Introduction Alcoholism is one of the issues that have affected mankind for a long time. Millions of dollars have been spent on alcohol and alcohol related issues. Thousands of families have been adversely affected, not to mention the talents that have been lost or not fully exploited due to taking of too much alcohol.Advertising We will write a custom research paper sample on Motivational Program and Alcoholics Anonymous specifically for you for only $16.05 $11/page Learn More We are not in a position to measure all the impacts that indulgence in alcohol has on mankind. The society understands the weight this issue has and different approaches have been taken aiming at helping the people who are struggling to stop taking alcohol. Scientists, theoreticians, philosophers, doctors and counsellors have all come up with suggestions meant to help people struggling to stop taking alcohol. Many theories have been developed in an attempt to find strategies which can help alcohol users to quite taking alcohol. Motivational theories are widely used to explain how motivation can be used to address the alcoholism issue. Motivational theories have been developed by different psychologists over time and most of the alcohol recovery programs indeed use at least one or a combination of motivational theories to help victims recover from alcoholism. Alcoholic Anonymous is one of the widely renowned alcoholism recovery programs operating in almost 200 countries and helping millions of alcohol addicts recover from alcoholism. This paper discusses Alcoholics Anonymous (AA) motivational program, motivational theories and then analyses how successful or not the AA program has been basing on the motivational theories. Alcoholics Anonymous (AA) The history of AA can be traced from a group called the Oxford Group which was a Christian organisation. Its purpose was to help men struggling to quite taking alcohol possible. It is believed that their concept of dealing with alcoholism was more of a spiritual approach as they believed that surrendering to God would help solve the sinful nature of alcoholism. AA is said to have been formed in 1939 by Bill Wilson who borrowed most of the ideas from the Oxford Group and broadened the concept to include psychological and physical treatment as well. Since then the membership has increased and the program has increased its boundaries from America and Canada, where it was originally based to different parts of the world (Kurtz, 1979). How AA works AA motivational program works on a voluntary basis whereby whoever is willing to quite taking alcohol join the group. In order to encourage alcoholic victims to join the program and at the same time protect them from public ridicule the program calls for anonymity of the members hence the name alcoholics anonymous. The program not only helps alcoholics but also people struggling from other forms of addiction as well.Advertising Looking for research paper on psychology? Let's see if we can help you! Get your first paper with 15% OFF Learn More It is worth noting that the program is self-sustaining with no any external financial help, but works from voluntary contributions from its members and literature sales. There are no employed workers but rather the counselling is carried out by the previously recovered individuals through the mentorship program which is also voluntary. AA believes that the only qualification for membership is the decision and will to quit taking alcohol (Kurtz, 1979). There are meeting centres distributed over 200 countries and a willing member is expected to join in any of the AA group meetings close to them. Once in the group, one is expected to confess and share personal experiences as an alcoholic with other members within the group and this would thus mark the beginning of the healing process (Kurtz, 1979). Sponsorship can be seen as a mentorship program whereby members who have undergone mu ch of the recovery program have the responsibility of mentoring and helping new entrants into the 12 principles of AA treatment program. This works both ways, the new members are able to learn from the already experienced members and on the other hand the sponsors are able to improve on their recovery process by helping the new individuals. The basic principle of AA motivational program is that the victims of alcohol addiction must admit that there is a higher power, that is, God for those that believe in him or just any higher power for those that may not believe in God. By submitting oneself to this higher power instead of working on self-reliance, the high power will somehow give them assistance as they try to recover from their addiction (AA, 2008). It is worth noting that AA takes the approach of self-involvement whereby there are no organisational structures, no managers neither CEO’s. There are no documentations or regulatory official requirements but rather the organi sation is only accountable to its members. One unique characteristic of AA is the fact that individuals are not assessed by qualified experts but rather every individual does personal diagnosis and checks the progress from the 12 stepwise procedures (Dick, 1998). The course of treatment at AA is based on giving in to external greater power rather than relying on personal will and strength. In contrast to the mostly used approach of working towards improving on self-esteem, AA takes a different approach of exercising humility and submission to a greater power.Advertising We will write a custom research paper sample on Motivational Program and Alcoholics Anonymous specifically for you for only $16.05 $11/page Learn More According to AA, if the alcoholic just follows the simple plan that is suggested then he/she would have more chances of recovering (Galanter and Kaskutas, 2008, p. 10). In addition they believe that there is no free will in alcoholics sinc e the alcoholic has already lost personal control to alcohol. AA, according to Galanter and Kaskutas (2008), defines alcoholism as: Spiritual, mental, and physical illness and recovery requires healing all aspects of the illness; abstinence from alcohol in and of itself is regarded as â€Å"being dry† and is insufficient because alcoholism is but a â€Å"symptom† of underlying character defects. (Galanter and Kaskutas, 2008, p. 10) The success or failure of AA recovery program can arguably be attributed to the strength of an individual to undergo total change in the way of thinking. The expectation of change of thought to surrender to an external powerful authority is expected to help the person quite taking alcohol. Simple suggestions are made to new individuals especially those who want to take drastic changes at a go. AA believes that the simple and few steps will help someone to stabilise before making tougher decisions later. It is claimed that one of the strength s of AA is its cognitive approach to dealing with alcoholism. â€Å"AA meetings provide an atmosphere in which cognitive restructuring can take place† (Galanter and Kaskutas, 2008, p. 10). In addition the AA’s12 steps, attendance to meetings and being a mentor or sponsor all works positively towards mental restructuring. Self-diagnosis is one of the most important elements of the program as individuals can develop their own alcoholic individuality which, according to psychologists, creates self-recovery on one’s inner self. Motivational theories Motivational theories are thoughts and assumptions that attempt to explain the nature of a human being in terms of what prompts or triggers actions towards a certain direction. Huitt (2001) defined motivation as â€Å"internal state or condition that activates behavior and gives it direction, or desire or want that energizes and directs goal-oriented behavior, or influence of needs and desires on the intensity and direc tion of behavior† (Huitt, 2001, p. 1). The AA program uses the ideology of motivation to help alcoholic victims recover from their alcoholic behavior.Advertising Looking for research paper on psychology? Let's see if we can help you! Get your first paper with 15% OFF Learn More Biological motivation Biological motivation is based on the fact that human actions may be driven in such a way to satisfy an internal biological need such as need to satisfy hunger or thirst. It is believed that there are internal subconscious drives that make a human being behave in a certain way (Bernstein Nash, 2006). Drive reduction theory explains how human actions are biologically motivated in order to reduce the causative agent inside the human nature. This theory is based on the fact that inside any organism are physiological or biological needs and requirement such as hunger, thirst, sexual desire, among others which, unless met, will trigger and maintain an unstable state of body which is believed to increase with time if the need is not satisfied in time (Bernstein Nash, 2006). The process can be viewed as a feedback mechanism (Deci and Ryan, 2008). When the physiological need is satisfied the organism will go back to the normal or stable state. When the physiological need is met either directly or indirectly then, there is a reduction of the drive. Arousal theory explains that it is in human nature to sustain a definite degree of arousal that makes us feel stable and comfortable. It can mean emotional, rational or even physical activity (Shah Gardner, 2008). The AA program certainly uses biological motivation though in a simplistic approach. The program appreciates the fact that total abstinence at once may never give any desirable results. This is because a sudden stop of use of alcohol especially for addicts will definitely trigger one of the strongest biological needs to quench the alcoholic thirst. The biological motivation principle of maintaining the physiological homeostasis will be triggered by sudden cut off of alcohol. What the program advocates is continual gradual reduction in the amount of alcohol taken which will eventually reduce to manageable level where total cut off can be done. In addition the AA principle of relinquishing on eself to a higher power to take over the alcoholic problem can arguably be seen as a diversion of the alcoholic biological motivation to an external agent and in that way, the biological drive and arousal are somewhat compressed. This is likely to enable the alcoholics recover quickly. Cognitive/social motivational theory This theory explains how behavior patterns of individuals are influenced by, among other factors, physical environmental, people and situations. This theory connects between the individual, environment and the behavior. The environment can be seen as a combination of all the external factors that are likely to influence a person’s behavior (Deci and Ryan, 2008). The person’s perception about the different aspects of the environment is believed to influence the person’s behavior. The behavior can also be influenced by a person’s perception of other people’s behaviors through either watching them or even when interacting with them. Tolman Purposeful behavior theory Tolman was one of the social cognitive theorists. Through his numerous experiments with rats and mazes he came up with the theory of purposeful behavior. According to Daltonâ€Å" Tolman proposed that learning could occur without reinforcement and without an observable change in behavior. In addition, Tolman found that behavior is affected by an organism’s expectations, often resulting goal-oriented, purposeful behavior† (Dalton 1). This is arguably one of the most applicable motivational theories in the AA program. The success or failure of any given case in the AA program depends, to a large extent on the expectation of the individual. If the individual has a predetermined mind about recovery his behavior in the AA program will certainly lead him to recovery. Asch attribution and conformity theory Solomon Asch presented his theories conformity and attribution. According his attribution theory, individuals attribute actions in life to an agent either external or internal. Alcoholics may attribute their drinking habit to lack of self control. AA program counter attacks the different attributions by offering a supernatural, powerful being in which the drunkards can attribute their weaknesses and hence relinquish their inner self to the power. In addition his conformity theory which revolves about voluntary yielding to situations despite personal preferences also applies. Being in the presence of a group of similar individuals in the AA meetings creates a favorable condition for conformity to the behavior of the group. This does help in motivating the alcoholics towards recovery. The physical environment such as the condition of a house or a class may play a significant part in motivating someone. The physical environment may also be a source of materials, opportunities or even societal support; this is one of the motivation strategies employed by the AA program. The fact that members meet in places far away from p ublic ridicule and in the presence of other like members makes the environment conducive for the recovery program (Bernstein Nash, 2006). A given situation may either motivate or discourage someone to behave in a certain way. In addition how an individual perceives a given situation may have an effect on the course of action to be taken depending on whether the situation was perceived as encouraging or discouraging. AA uses this technique to make the newcomers feel comfortable in the knowledge that they are in the presence of people who have gone through a similar situation and this is actually a motivation for new members to continue with the recovery program (Bernstein Nash, 2006). Expectancies which can be viewed as valuable or the importance an individual places on the expected results or rewards may have a great impact on the level of motivation for that person. People who place a higher value on the outcome are more likely to be more motivated than those who do not value the outcome as much. In AA the 12 principles places a lot of importance to the kind of life one is likely to enjoy after recovery from alcoholism. The new members actually get a chance of interacting with the already recovered members and this is a motivation enough to make them stick to the program however difficult it may seem to be. Self-control plays a very important role in motivation. People who have the internal strength of self-control may exhibit a result oriented behavior and as such they are likely to be more motivated if they are presented with conditions or situations that will demand determination or control in order to achieve the desired results. The AA program calls for determination to accept one’s alcoholic condition and surrendering to a higher authority which has the power to heal the spiritual and psychological sickness. They advocate for stepwise self-control whereby one is not required to automatically quit drinking but rather practice self-control for sh ort durations which can then be extended to achieve the desired results. This is likely to motivate self-controlled individuals (Dick, 1998). There are individuals who learn from others and are more likely to be motivated not because of what they are doing or capable of doing but by simply admiring what other people around them are doing. Individuals who are addicted to alcoholism can be motivated by being exposed to individuals who have already quite taking alcohol. AA program offers the best opportunity for the individuals struggling with alcoholism to interact with the recovering or the already recovered individuals, otherwise known as sponsorship. Through sponsorship individuals are able to associate and take after their sponsors. This can be the best method of motivation for some of the members (Dick, 1998). Self-efficacy is also believed to influence the level of motivation in a person. Some people are more motivated in the belief and knowledge that they have what it takes to complete the given task. By understanding how different people are in terms of how they are motivated, then it becomes easier to help them achieve their goals and objectives. This is best applicable in the AA program whereby alcoholics are made to believe that the desired outcome can only come from their personal will to give up themselves to a greater power for healing (Dick, 1998). Eclectic theory Eclectic theorists try to explain motivation and behaviour of people by taking on pieces of what they believe to be the best from other theories. They claim that the human nature is so complex and as such not one approach may suffice to explain the relationship between motivation and human behaviour. The 12 principle AA motivational program employs all the methods as a mixture in order to achieve the desired results. Strengths of AA program Galanter and Kaskutas (2008) claimed that â€Å"AA program is complex, implicitly grounded in sound psychological principles, and more sophisticated than is typically understood† (Galanter Kaskutas, 2008, p. 10). Although much criticism has been thrown over the program, it can be claimed that such criticism may be due to the misunderstanding of the whole idea behind the program. In addition, the fact that the program works under anonymity makes it difficult and tricky to research, analyse and document success or failure of the program. We can arguably say that the program has achieved success as compared to other programs offering the same type of service. From basic knowledge the program started in 1935 and has only grown, gaining membership every year. Then we can claim that if there was no any considerable success then the program would have died long time ago. It is also claimed that â€Å"an increasing number of DUIs are court ordered to AA† (Galanter and Kaskutas, 2008, p. 13) arguably for a simple reason, the judicial systems have confidence in the AA program. Success can also be based on the methodology of the program. The program employs a self-healing process where the victim plays the major role in initialising and maintaining the recovery process with the help of other members of the group (Deci Ryan, 2008). The fact that the program allows for personal participation, motivational environment and a chance to put into practice what one has learned by sharing with others and mentorship program suffices that a degree of success is likely to be achieved (AA, 2008). The fact that the AA program seeks to change the way of thinking of the alcoholics and not merely helping them stop the drinking habit implies that the impact of the program will be astounding. AA defines alcoholism as â€Å"spiritual, mental, and physical illness and healing require healing all aspects of the illness† (Galanter Kaskutas, 2008, p. 14). This posits that either 100% success may be achieved when an individual has fully recovered from alcoholism and thus in a better position mentally, spiritually and physically or at least some degree of success when one is not able to recover in all aspects (AA, 2002). Another point worth noting is that AA provides a program that is fit and comfortable for everyone, both spiritual and non-spiritual. Each person can customise the recovery program according to personal preferences â€Å"the house that AA helps a man build for himself is different for each occupant because each occupant is his own architect† (Galanter Kaskutas, 2008, p. 18). Atheists, believers, radicals as well as conformists can fit in the program and that is arguably the greatest achievement of the AA program. Other recovery programs such as religious sponsored institution are not compatible to such a wide variety of individuals. A statistical approach to the question of the success of the program indicates that the program has met and even exceeded expectations. A report carried out to determine success rate claimed that: A total of 68% of the women in the survey repor ted that they had stopped drinking within a year of their first meeting as compared with only 63% of the men. At the same time, 74% of those under thirty reported they had stopped drinking within a year of attending their first AA meeting, compared with 63% of those over thirty. (AA, 2008, p. 6) One of the strengths of AA is in the structure. AA works as a community though anonymous. A community of people with a common challenge in life and this is perhaps one of the greatest advantages members have, to work and share with people who have or are already undergoing what one is going through. When a new person hears the testimonies of other members who have experienced to be AA community then they get encouraged that all is not lost for them (Medvene, 1989). Another advantage of the AA program lies in the fact that individuals who have the will to stick around for some time get a chance to accelerate their recovery through mentoring the young members in the group. This can be seen as a helper therapy which is believed to help mentors affirm the need to quit alcoholism. A research done to confirm whether indeed this was true found out that â€Å"those helping other alcoholics were less likely to relapse (60%) than those who did not help their peers (78%)† (Galanter Kaskutas, 2008, p. 24). The element of reciprocity in AA gives it an upper hand over other programs. Since the program works on the principle of self-help with the help of others and that there is no any monetary payments to be made, then the only way members can give back is by doing good to themselves by quitting alcoholism. It is claimed that â€Å"many follow moral norms or reciprocity found in society at large and believe that they should give back, if not to their immediate benefactor, to some generalized other in the future† (Galanter Kaskutas, 2008, p. 25). AA weaknesses It can be argued that one of the greatest weaknesses of AA lies in its structure. The fact that there are no any official or managerial structures makes the program vulnerable to abuse and expression of personal interests, for instance it is claimed that, at times â€Å"members of AA groups may dispel disruptive drunk attendees or treat newcomers in such a way that they feel unwelcome† (Galanter Kaskutas, 2008, p. 13). This may not be the case if there was some kind of management that may regulate the response and reaction of other members towards newcomers. The principle of freewill entry to anyone including disruptive drunkards may also be one of the disadvantages. Disruptive drunkards may be more of a discouragement than a motivation to others who may be trying to concentrate on their recovery program (Dick, 1998). The fact that the program is based on a spiritual background may not work for people who do not have any spiritual relation. The success of the program depends on the individual willingness and strength to change the way of thinking. This may be a goal hard to achieve given that the drunkards, in their state of drunkenness, have already given up and may not have the inner drive to change their way of thinking (Medvene, 1989). Conclusion The effect of alcohol on our community is such a great issue that it can simply not be ignored. The community always finds a way of helping those of us struggling with alcoholism and other forms of addiction. Alcoholic people need a lot of motivation in order to encourage and help them out of the alcohol menace. Different kinds of motivational theories such as biological, eclectic, social/cognitive do exist and their applicability in motivating alcoholics to recover is very instrumental. AA is one of the most widely used alcoholic recovery programs and its efficiency in its task mostly lies in the motivations that do exist in different aspects of the program. Though there has been much criticism about the program, it appeals to many and its strengths may far outweigh its weaknesses. References AA. (2002). The Twe lve Steps Of Alcoholics Anonymous. Web. AA. (2008). Alcoholics Anonymous Recovery outcome Rates. Web. Bernstein, D Nash, P. (2006). Essentials of psychology. New York, NY: Cengage Learning. Dalton, S. (n.d.). Synopsis Paper #2. Web. Deci, E Ryan, R. (2008). Intrinsic motivation and self-determination in human behavior. New York, NY: Springer. Dick, B. (1998). The Oxford Group and Alcoholics Anonymous. New York, NY: Good Book Publishing Company. Galanter, M Kaskutas, L. (2008). Research on alcoholics anonymous and spirituality in addiction recovery: the twelve-step program model. New York, NY: Springer. Kurtz, E. (1979). Not-God: A History of Alcoholics Anonymous. Minnesota: Hazelden Publishing. Medvene, M. (1989). Foilrigami. New York, NY: Astor-Honor Inc. Shah, J Gardner, W. (2008). Handbook of Motivation Science. New York, NY: Guilford Press. This research paper on Motivational Program and Alcoholics Anonymous was written and submitted by user D'Ken Neramani to help you with your own studies. You are free to use it for research and reference purposes in order to write your own paper; however, you must cite it accordingly. You can donate your paper here.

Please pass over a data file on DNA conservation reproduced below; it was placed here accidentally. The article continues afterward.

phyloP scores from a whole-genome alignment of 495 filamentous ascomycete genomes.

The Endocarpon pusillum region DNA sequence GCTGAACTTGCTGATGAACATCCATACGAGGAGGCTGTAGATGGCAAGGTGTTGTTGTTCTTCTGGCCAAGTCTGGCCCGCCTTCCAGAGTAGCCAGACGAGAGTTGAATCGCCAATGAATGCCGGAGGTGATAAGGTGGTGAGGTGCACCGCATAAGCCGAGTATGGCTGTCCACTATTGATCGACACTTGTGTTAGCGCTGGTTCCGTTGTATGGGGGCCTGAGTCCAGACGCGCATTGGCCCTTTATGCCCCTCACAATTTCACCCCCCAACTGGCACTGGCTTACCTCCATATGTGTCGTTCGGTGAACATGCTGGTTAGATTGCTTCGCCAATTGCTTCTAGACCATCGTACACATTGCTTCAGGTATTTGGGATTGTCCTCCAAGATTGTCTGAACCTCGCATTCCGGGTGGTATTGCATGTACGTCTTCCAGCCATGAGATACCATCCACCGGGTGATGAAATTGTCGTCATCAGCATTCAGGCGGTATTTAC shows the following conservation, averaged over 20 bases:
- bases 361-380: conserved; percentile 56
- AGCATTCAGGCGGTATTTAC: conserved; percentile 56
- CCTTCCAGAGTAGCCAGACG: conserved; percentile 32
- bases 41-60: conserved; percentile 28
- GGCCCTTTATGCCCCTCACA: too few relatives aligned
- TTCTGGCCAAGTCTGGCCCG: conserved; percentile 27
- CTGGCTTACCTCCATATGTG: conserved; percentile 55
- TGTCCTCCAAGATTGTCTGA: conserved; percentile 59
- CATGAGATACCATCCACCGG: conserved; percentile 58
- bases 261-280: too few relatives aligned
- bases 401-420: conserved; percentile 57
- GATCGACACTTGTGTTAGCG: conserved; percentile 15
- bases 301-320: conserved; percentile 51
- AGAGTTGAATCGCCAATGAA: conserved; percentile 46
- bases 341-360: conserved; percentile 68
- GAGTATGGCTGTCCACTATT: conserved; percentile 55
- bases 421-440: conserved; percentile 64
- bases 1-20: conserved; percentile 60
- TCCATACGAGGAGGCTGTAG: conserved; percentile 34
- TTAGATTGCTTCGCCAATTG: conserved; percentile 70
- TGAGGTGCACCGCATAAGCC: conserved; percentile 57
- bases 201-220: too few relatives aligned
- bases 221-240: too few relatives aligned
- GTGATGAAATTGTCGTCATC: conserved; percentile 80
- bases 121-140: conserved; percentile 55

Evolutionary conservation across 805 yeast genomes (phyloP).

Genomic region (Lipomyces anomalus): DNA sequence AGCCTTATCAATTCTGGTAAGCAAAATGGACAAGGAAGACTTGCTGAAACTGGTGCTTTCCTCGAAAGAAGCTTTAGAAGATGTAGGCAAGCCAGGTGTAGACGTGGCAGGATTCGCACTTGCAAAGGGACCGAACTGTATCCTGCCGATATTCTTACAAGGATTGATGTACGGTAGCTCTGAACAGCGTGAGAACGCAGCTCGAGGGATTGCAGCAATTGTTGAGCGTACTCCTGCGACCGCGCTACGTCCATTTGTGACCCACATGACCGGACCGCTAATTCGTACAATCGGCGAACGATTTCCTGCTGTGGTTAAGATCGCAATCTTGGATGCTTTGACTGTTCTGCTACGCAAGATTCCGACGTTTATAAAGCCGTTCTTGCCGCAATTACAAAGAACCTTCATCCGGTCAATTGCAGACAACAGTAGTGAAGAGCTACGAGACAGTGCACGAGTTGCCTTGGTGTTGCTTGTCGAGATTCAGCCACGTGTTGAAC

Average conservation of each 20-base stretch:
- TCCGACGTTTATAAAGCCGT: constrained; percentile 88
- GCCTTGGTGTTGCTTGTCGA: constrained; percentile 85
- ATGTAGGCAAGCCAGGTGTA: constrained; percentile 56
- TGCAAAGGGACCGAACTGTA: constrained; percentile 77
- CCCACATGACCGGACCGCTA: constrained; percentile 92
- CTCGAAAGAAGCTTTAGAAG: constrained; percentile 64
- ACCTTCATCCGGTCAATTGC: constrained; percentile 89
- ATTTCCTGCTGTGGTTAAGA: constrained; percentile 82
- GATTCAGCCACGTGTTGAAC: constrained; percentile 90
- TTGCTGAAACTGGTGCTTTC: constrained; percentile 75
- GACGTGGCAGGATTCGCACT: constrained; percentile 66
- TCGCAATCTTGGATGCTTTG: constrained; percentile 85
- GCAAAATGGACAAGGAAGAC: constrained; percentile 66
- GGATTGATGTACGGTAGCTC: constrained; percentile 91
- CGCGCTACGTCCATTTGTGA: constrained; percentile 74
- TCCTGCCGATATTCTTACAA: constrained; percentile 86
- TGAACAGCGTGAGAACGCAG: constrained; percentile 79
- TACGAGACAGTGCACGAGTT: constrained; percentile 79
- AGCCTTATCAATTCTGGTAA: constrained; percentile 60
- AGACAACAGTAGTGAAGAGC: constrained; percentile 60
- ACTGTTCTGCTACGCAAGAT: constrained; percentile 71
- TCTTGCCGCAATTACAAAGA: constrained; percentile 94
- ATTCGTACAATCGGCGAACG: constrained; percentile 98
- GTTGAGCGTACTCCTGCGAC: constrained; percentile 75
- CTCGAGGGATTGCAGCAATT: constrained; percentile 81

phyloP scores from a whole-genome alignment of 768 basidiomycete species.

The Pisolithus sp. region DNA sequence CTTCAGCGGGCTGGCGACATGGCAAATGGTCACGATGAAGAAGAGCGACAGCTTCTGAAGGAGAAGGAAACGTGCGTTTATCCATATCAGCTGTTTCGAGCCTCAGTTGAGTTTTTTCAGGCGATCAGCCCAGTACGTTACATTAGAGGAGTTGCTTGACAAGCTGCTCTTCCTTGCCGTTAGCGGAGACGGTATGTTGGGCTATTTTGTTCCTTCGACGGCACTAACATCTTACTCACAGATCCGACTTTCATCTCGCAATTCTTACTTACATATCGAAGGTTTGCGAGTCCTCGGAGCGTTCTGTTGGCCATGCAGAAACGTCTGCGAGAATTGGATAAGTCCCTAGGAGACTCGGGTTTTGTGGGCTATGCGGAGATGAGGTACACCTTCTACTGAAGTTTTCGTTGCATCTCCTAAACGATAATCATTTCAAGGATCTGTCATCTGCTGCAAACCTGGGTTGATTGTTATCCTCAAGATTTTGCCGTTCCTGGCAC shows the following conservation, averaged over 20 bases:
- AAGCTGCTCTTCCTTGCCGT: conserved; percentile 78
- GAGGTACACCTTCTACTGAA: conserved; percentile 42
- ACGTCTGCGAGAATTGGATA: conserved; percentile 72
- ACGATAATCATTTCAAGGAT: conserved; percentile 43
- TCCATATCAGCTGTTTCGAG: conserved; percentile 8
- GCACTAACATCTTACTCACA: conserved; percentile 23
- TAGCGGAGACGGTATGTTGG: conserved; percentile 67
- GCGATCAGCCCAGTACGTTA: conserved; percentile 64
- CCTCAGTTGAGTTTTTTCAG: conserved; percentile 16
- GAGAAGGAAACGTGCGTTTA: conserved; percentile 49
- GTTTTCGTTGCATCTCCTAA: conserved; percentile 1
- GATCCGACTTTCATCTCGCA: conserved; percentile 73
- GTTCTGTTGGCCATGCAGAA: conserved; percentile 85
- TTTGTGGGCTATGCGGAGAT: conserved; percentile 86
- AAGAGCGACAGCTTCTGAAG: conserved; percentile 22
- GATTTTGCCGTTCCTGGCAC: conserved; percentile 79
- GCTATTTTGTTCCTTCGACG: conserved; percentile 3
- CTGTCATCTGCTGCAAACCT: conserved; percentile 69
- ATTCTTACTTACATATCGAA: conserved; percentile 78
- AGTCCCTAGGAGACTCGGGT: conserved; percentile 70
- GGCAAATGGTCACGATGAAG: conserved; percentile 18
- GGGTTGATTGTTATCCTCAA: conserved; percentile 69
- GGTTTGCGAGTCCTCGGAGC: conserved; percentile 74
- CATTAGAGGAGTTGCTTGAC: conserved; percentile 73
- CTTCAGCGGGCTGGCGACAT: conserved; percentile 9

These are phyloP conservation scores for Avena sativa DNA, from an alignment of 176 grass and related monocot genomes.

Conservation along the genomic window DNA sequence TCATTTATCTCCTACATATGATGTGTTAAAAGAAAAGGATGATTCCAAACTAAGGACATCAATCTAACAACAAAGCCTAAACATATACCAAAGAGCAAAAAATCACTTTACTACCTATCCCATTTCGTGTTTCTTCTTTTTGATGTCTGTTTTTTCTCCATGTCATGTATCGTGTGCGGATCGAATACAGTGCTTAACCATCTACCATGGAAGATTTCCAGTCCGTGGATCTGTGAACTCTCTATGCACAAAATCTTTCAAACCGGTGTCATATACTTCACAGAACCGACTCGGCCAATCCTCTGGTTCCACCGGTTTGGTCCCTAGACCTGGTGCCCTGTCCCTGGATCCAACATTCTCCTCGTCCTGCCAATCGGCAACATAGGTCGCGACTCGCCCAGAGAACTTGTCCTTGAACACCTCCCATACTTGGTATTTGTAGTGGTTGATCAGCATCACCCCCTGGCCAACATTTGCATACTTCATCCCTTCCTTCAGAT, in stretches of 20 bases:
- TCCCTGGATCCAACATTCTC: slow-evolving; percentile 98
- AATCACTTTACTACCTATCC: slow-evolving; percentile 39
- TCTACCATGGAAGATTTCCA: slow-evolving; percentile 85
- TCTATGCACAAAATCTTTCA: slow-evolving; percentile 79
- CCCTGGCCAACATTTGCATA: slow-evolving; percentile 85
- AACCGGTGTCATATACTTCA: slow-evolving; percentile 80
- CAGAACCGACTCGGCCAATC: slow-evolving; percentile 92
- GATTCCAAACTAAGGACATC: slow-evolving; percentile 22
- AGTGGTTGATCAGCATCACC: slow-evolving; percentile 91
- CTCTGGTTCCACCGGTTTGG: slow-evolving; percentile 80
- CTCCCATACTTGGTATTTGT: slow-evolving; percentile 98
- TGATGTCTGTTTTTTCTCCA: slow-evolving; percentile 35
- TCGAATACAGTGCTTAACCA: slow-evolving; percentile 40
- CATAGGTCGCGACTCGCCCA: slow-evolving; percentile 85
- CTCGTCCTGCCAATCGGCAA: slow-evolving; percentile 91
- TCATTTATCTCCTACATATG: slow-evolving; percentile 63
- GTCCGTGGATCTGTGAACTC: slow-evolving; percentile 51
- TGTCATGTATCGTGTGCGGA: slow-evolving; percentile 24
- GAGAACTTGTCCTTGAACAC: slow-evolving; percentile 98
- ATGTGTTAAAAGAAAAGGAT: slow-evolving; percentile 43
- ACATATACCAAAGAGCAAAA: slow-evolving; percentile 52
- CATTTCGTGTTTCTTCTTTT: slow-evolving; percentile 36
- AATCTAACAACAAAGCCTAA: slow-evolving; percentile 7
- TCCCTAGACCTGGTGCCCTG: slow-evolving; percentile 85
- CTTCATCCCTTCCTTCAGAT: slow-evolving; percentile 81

Tuesday, March 10, 2020